NIV: What’s the big deal?
Type 1 RF requires CPAP type of NIV.
Type 2 RF requires BPAP type of NIV.
PEEP=EPAP=CPAP i.e. they all mean the same!
So you can say in Type 1 RF (Hypoxic failure), the pressure we provide is PEEP or just EPAP or CPAP.
For Type 2 RF (Hypercapnic), we provide IPAP as well as EPAP. IPAP is greater than EPAP, PS (Pressure Support is the difference between IPAP and EPAP). For instance if IPAP = 15 and EPAP is 10 then PS = 15-10 i.e. 5cm H2O.
Noninvasive ventilation decreased endotracheal intubation rates and hospital mortality in acute hypoxemia non-hypercapnic respiratory failure excluding chronic obstructive pulmonary disease exacerbation and cardiogenic pulmonary edema patients. There is no sufficient scientific evidence to recommend bi-level positive airway pressure or helmet due to the limited number of trials available. Large rigorous randomized trials are needed to answer these questions definitely.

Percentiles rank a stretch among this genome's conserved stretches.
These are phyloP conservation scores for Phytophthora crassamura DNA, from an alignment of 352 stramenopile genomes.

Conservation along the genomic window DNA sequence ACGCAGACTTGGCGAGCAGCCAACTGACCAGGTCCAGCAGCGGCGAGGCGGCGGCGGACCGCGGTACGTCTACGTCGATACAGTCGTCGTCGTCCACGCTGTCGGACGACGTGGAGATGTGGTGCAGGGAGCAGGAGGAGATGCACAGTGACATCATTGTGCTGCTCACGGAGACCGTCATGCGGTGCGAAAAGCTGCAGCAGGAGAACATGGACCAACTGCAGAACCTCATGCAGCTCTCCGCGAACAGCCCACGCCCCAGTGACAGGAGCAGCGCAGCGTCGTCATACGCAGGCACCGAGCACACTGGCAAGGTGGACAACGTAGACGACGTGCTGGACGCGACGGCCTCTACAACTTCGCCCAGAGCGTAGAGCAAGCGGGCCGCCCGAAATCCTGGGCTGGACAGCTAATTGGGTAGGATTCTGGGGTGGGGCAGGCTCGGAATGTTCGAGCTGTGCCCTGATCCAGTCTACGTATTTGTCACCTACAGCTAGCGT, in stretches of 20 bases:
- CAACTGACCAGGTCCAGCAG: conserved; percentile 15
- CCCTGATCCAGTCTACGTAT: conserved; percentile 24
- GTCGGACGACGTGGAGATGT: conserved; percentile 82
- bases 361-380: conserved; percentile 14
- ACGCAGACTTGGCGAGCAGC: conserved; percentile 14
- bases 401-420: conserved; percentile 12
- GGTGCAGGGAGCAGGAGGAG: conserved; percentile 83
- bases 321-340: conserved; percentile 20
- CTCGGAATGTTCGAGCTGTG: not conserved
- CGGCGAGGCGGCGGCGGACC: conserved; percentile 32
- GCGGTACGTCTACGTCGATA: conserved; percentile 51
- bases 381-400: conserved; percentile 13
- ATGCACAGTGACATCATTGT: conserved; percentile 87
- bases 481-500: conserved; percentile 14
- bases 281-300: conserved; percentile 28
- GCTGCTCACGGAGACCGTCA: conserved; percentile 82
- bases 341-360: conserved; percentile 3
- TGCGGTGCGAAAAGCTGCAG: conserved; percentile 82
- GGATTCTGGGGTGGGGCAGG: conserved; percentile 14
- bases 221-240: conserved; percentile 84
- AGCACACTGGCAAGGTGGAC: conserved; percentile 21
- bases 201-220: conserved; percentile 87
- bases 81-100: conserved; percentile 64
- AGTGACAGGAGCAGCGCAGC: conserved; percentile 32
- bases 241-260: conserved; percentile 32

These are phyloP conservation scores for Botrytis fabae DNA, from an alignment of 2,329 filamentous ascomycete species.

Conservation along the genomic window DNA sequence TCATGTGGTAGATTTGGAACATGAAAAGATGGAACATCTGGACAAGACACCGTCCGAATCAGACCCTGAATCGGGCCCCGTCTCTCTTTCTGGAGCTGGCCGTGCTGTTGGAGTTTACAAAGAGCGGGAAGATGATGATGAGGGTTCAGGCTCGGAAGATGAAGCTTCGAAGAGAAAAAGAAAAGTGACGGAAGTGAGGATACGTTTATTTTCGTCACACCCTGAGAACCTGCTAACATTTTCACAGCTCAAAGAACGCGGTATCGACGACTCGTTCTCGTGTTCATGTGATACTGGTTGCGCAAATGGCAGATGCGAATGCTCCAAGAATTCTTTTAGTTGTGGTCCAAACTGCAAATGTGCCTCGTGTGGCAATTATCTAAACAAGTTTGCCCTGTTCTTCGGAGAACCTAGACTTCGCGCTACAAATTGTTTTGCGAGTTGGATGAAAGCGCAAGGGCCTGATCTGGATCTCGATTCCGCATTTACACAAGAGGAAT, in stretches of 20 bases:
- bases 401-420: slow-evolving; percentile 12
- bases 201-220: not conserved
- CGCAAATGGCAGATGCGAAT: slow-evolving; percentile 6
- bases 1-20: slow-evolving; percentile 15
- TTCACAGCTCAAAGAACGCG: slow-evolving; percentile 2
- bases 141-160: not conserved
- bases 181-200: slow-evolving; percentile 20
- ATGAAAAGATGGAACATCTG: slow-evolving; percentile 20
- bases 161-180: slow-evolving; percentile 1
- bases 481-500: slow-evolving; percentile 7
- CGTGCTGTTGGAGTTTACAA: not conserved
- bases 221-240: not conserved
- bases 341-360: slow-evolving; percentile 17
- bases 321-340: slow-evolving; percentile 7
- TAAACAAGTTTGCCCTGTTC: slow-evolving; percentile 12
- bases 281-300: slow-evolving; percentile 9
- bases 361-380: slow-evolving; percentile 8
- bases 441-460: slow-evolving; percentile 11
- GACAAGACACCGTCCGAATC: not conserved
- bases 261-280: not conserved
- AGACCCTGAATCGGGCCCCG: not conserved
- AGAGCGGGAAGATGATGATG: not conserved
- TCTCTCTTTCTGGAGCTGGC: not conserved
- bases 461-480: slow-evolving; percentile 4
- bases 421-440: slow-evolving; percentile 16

How to set up Non-Invasive Ventilation (NIV)
Who Needs It?
- Patients with moderate to severe COPD exacerbations
- Those patients with cardiogenic pulmonary edema with increased work of breathing or hypercapnia
- Patients with isolated blunt thoracic trauma
- The immunocompromised patient with hypoxic respiratory failure
- Patients who require pre-oxygenation prior to intubation
Antibiotics for Acute Exacerbations of COPD
Principles of Mechanical Ventilation
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